Get to know your breasts
Become familiar with how your breasts look and feel before, during and after your period. After a few months, youll see a pattern of whats normal for you. Similar changes may also happen during menopause or breastfeeding.
Make checking your breasts part of your routine
Choose something you already do on a regular basis like having a shower, getting dressed, listening to a weekly podcast, or even just getting into bed. Then every time you do this activity, check your breasts.
Make a note of what you feel, and each time you check your breasts go back to this and check in case anything feels or looks different this time.
Don’t be afraid if you feel something unusual. Not all lumps are cancerous. In fact, more often than not, theres nothing to worry about but you should not ignore it. Write down your observations and then arrange an appointment with your doctor to get it checked out.
Is The Cancer In My Lymph Nodes
Whether your breast cancer has spread to your lymph nodes the filtering mechanisms in your armpits and elsewhere in the body that are part of the immune system is one of the most important predictors of the severity of your disease.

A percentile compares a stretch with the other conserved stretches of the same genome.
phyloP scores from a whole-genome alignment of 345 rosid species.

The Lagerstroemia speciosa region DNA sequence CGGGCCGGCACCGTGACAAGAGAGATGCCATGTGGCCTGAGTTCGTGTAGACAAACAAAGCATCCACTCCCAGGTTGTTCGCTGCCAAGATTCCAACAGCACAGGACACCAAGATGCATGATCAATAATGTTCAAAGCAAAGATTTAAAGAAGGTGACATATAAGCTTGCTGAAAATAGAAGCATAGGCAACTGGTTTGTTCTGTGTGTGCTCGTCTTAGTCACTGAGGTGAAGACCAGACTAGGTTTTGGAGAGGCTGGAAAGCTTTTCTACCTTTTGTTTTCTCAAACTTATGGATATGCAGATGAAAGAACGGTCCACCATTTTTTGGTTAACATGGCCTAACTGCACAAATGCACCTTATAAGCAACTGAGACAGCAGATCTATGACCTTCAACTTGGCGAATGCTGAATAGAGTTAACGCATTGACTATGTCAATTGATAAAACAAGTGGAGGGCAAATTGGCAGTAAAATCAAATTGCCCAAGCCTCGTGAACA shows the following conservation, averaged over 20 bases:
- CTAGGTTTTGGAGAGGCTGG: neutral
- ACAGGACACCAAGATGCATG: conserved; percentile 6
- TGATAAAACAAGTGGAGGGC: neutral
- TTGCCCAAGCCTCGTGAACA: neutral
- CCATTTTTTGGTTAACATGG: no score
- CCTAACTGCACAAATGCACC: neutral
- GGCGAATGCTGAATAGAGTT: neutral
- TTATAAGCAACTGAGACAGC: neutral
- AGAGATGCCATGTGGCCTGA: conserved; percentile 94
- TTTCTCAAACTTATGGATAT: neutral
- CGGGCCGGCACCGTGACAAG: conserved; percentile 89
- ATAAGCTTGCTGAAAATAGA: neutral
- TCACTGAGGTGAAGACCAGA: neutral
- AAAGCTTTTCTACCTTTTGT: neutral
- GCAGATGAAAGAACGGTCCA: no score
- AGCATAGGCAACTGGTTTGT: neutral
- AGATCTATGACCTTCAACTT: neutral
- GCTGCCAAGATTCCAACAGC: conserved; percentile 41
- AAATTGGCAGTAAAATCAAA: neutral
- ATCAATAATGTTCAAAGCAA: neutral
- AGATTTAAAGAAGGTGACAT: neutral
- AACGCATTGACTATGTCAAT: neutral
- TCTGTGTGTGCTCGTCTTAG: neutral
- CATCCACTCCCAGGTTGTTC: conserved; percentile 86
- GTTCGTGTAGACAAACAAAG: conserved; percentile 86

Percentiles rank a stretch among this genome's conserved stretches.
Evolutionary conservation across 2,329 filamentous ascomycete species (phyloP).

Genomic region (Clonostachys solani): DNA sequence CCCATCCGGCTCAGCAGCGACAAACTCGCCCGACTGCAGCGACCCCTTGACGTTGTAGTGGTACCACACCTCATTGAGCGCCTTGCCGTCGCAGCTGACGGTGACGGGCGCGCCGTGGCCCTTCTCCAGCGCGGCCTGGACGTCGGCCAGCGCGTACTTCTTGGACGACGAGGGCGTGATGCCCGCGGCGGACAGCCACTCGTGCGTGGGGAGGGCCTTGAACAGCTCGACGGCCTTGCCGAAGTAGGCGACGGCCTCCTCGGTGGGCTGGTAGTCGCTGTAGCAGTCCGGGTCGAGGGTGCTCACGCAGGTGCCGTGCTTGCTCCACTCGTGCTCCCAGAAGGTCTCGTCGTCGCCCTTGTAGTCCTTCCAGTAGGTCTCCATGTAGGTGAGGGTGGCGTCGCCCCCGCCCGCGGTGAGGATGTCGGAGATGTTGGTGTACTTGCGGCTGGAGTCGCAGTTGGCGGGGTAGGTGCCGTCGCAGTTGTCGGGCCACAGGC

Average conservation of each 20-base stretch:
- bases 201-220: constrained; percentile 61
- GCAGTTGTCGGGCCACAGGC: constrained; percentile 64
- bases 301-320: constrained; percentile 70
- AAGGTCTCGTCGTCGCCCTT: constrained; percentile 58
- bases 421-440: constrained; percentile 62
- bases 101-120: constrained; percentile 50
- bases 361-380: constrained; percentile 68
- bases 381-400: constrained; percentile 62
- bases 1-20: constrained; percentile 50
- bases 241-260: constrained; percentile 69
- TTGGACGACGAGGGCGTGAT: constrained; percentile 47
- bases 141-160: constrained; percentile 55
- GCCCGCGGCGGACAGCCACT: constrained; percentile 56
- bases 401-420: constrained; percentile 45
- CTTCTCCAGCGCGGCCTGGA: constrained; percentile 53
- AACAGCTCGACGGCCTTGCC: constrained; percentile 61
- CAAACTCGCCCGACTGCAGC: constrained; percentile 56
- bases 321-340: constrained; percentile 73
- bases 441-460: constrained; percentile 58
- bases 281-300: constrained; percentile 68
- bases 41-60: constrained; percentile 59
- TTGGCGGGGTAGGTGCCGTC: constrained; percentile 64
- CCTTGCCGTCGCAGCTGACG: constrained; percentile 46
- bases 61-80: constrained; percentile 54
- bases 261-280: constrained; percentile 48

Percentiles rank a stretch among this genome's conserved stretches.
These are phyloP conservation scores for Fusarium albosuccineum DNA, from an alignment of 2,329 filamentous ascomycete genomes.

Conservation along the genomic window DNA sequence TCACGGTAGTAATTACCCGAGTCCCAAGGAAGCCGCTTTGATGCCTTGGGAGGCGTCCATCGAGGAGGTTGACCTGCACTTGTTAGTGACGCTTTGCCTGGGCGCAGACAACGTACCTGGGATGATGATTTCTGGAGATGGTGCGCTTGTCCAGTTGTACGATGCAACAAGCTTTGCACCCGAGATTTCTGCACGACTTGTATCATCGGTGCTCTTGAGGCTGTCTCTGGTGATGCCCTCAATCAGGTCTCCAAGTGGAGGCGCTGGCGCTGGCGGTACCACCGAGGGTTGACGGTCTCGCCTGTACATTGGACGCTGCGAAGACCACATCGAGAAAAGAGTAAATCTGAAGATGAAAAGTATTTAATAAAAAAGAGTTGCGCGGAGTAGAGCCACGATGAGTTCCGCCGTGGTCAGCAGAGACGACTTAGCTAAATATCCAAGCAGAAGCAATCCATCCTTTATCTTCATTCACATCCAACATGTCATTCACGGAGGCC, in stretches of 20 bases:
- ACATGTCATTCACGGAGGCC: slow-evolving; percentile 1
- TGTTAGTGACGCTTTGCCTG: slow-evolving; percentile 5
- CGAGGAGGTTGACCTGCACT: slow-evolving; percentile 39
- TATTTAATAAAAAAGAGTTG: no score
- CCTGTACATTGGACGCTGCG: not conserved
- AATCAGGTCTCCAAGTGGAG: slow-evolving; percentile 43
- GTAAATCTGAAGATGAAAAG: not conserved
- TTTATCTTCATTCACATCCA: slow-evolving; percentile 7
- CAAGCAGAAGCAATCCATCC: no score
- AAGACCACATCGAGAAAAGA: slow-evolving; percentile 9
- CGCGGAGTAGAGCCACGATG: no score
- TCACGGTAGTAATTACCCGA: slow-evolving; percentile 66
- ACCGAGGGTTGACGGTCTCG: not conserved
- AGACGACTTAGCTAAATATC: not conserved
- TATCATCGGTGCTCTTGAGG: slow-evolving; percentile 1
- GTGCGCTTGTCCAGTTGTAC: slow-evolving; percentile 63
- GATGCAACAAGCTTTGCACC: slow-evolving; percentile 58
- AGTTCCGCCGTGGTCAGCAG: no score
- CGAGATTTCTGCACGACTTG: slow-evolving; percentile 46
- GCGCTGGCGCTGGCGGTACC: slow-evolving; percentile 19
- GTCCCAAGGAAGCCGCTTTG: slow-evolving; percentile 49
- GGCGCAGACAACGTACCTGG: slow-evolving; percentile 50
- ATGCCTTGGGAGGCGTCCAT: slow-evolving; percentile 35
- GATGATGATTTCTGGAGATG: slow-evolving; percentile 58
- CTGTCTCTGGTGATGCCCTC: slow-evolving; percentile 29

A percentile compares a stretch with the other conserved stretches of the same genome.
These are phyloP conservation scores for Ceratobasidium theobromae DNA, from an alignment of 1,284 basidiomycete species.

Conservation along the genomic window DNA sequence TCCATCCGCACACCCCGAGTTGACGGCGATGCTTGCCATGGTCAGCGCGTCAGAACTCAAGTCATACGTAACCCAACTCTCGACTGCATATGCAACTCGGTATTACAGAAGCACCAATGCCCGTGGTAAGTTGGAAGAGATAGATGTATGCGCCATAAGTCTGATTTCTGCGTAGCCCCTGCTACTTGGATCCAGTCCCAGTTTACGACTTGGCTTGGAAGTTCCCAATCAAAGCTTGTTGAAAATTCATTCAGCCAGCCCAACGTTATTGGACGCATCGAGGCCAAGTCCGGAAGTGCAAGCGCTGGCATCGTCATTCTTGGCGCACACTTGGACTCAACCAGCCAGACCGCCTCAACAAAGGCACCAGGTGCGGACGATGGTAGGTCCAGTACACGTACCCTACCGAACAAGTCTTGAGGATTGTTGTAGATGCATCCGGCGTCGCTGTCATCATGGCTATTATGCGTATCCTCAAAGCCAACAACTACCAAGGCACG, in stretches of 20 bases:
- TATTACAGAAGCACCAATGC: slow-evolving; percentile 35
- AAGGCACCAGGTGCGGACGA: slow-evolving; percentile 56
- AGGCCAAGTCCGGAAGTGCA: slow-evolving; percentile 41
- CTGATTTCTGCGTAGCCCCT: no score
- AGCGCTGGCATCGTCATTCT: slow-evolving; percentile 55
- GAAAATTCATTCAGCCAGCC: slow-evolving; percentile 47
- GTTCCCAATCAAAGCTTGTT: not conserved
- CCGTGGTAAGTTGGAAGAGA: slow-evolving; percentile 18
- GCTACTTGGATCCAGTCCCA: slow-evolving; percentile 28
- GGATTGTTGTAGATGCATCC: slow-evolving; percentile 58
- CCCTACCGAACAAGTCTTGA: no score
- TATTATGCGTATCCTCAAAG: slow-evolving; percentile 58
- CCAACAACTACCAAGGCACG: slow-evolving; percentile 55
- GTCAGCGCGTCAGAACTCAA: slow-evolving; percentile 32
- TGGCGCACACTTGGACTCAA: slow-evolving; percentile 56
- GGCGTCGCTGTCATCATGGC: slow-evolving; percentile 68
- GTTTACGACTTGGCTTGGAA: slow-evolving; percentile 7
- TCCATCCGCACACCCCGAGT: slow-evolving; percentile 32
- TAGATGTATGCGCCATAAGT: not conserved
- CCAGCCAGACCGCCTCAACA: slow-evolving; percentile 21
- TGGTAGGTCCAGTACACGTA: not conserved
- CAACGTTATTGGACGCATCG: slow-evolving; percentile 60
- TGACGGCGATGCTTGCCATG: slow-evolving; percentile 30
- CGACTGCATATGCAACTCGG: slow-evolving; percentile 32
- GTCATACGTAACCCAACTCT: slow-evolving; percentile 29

Involvement of the lymph nodes changes the treatment plan, says Dr. Abraham. When breast cancer cells have spread to the lymph nodes, we tend to discuss more aggressive treatment options, such as chemotherapy.
Read Also: Is Breast Cancer Curable In The 3 Stage
Breast Cancer Risk Factors You Can Control
- Physical activity. The less you move, the higher your chances.
- Weight and diet. Being overweight after menopause raises your odds.
- Alcohol. Regular drinking — especially more than one drink a day — increases the risk of breast cancer.
- Reproductive history.
- You donât have a full-term pregnancy.
Still, most women who are at high risk for breast cancer donât get it. On the other hand, 75% of women who develop breast cancer have no known risk factors. Learn more about the risk factors for breast cancer.
Reasons To Wait A Short While
While information suggests having surgery within a few weeks and chemotherapy within a month is ideal, there are some very good reasons why you may wish to wait a few days or a few weeks to begin treatment.
Most surgeons and oncologists will reassure you that you have some time, though there are always exceptions to that general rule . Advantages of taking some time include:
Breast Cancer Doctor Discussion Guide
Get our printable guide for your next doctor’s appointment to help you ask the right questions.
Don’t Miss: Did Anne Hathaway Have Breast Cancer
Look Into Fertility Preservation
If youre hoping to get pregnant in the future and are undergoing chemo, ask about fertility preservation options like egg freezing. Chemo can diminish fertility. Its very important to address that prior to starting treatments, says Dr. Rosenblatt, who refers patients to her hospitals fertility center.